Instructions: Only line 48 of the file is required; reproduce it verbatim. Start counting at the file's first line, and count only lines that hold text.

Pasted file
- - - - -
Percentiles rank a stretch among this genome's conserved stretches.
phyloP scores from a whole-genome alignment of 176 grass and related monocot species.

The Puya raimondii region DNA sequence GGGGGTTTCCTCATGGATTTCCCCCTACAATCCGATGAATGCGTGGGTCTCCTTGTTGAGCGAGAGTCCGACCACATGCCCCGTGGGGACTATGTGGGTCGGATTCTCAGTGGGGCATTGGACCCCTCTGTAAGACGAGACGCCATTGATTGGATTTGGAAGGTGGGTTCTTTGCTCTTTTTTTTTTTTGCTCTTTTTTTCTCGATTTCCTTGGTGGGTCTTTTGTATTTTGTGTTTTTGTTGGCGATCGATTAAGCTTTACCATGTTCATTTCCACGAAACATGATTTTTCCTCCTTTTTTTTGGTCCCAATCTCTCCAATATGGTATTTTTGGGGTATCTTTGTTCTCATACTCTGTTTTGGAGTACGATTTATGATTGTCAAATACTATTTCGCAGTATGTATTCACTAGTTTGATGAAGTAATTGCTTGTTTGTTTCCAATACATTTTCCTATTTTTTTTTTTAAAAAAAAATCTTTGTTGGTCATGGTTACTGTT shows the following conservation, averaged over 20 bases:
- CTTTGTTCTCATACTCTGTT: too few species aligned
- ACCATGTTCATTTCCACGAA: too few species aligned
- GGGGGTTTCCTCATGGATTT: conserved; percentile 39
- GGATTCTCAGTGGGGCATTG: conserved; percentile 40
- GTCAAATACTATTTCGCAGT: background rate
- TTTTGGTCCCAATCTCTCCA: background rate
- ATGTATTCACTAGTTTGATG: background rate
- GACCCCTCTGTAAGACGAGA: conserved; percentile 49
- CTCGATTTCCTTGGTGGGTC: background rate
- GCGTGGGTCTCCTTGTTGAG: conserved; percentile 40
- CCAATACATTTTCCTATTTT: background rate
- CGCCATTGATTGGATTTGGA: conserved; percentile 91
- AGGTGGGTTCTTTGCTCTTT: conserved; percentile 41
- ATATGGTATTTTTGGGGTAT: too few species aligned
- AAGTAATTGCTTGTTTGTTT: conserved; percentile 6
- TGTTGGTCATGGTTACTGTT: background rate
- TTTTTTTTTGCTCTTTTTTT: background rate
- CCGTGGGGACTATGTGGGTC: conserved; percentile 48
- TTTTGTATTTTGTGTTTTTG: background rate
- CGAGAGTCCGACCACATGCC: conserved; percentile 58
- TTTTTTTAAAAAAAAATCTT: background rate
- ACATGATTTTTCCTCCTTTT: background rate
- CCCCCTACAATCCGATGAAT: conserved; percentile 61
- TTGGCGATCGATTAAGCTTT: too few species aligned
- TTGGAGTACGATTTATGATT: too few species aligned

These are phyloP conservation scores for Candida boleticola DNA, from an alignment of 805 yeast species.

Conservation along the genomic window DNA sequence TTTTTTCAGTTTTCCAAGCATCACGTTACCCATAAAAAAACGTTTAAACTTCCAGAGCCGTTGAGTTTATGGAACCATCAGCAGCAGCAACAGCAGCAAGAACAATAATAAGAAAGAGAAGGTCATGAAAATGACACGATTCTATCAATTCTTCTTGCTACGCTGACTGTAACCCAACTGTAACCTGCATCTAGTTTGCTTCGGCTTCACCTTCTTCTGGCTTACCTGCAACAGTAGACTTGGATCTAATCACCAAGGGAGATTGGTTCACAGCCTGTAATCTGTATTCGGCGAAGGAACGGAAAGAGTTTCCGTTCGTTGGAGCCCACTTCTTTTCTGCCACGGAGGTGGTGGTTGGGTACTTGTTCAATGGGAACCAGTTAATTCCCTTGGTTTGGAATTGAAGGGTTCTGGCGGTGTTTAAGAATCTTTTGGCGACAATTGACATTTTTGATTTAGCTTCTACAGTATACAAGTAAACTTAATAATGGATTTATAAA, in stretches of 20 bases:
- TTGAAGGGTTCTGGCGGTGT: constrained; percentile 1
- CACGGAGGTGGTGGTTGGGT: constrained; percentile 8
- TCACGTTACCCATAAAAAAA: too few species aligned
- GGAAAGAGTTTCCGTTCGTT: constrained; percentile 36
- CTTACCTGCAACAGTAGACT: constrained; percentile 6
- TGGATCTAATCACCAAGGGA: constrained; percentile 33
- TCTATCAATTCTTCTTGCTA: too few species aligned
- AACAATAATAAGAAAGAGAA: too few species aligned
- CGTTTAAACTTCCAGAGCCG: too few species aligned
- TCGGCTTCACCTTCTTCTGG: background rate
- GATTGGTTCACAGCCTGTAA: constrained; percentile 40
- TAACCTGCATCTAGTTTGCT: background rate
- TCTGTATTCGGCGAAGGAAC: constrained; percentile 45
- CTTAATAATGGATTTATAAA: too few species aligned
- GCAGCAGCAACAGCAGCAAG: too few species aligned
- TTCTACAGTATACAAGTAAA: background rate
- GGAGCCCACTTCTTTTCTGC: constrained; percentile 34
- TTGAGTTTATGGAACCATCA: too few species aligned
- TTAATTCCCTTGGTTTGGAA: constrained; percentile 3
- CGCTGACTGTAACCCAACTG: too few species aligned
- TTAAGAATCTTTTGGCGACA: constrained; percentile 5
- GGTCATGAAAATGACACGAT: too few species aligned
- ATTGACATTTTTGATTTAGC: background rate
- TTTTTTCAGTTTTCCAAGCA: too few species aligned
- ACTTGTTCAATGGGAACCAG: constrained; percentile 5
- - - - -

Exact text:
- TTGAGTTTATGGAACCATCA: too few species aligned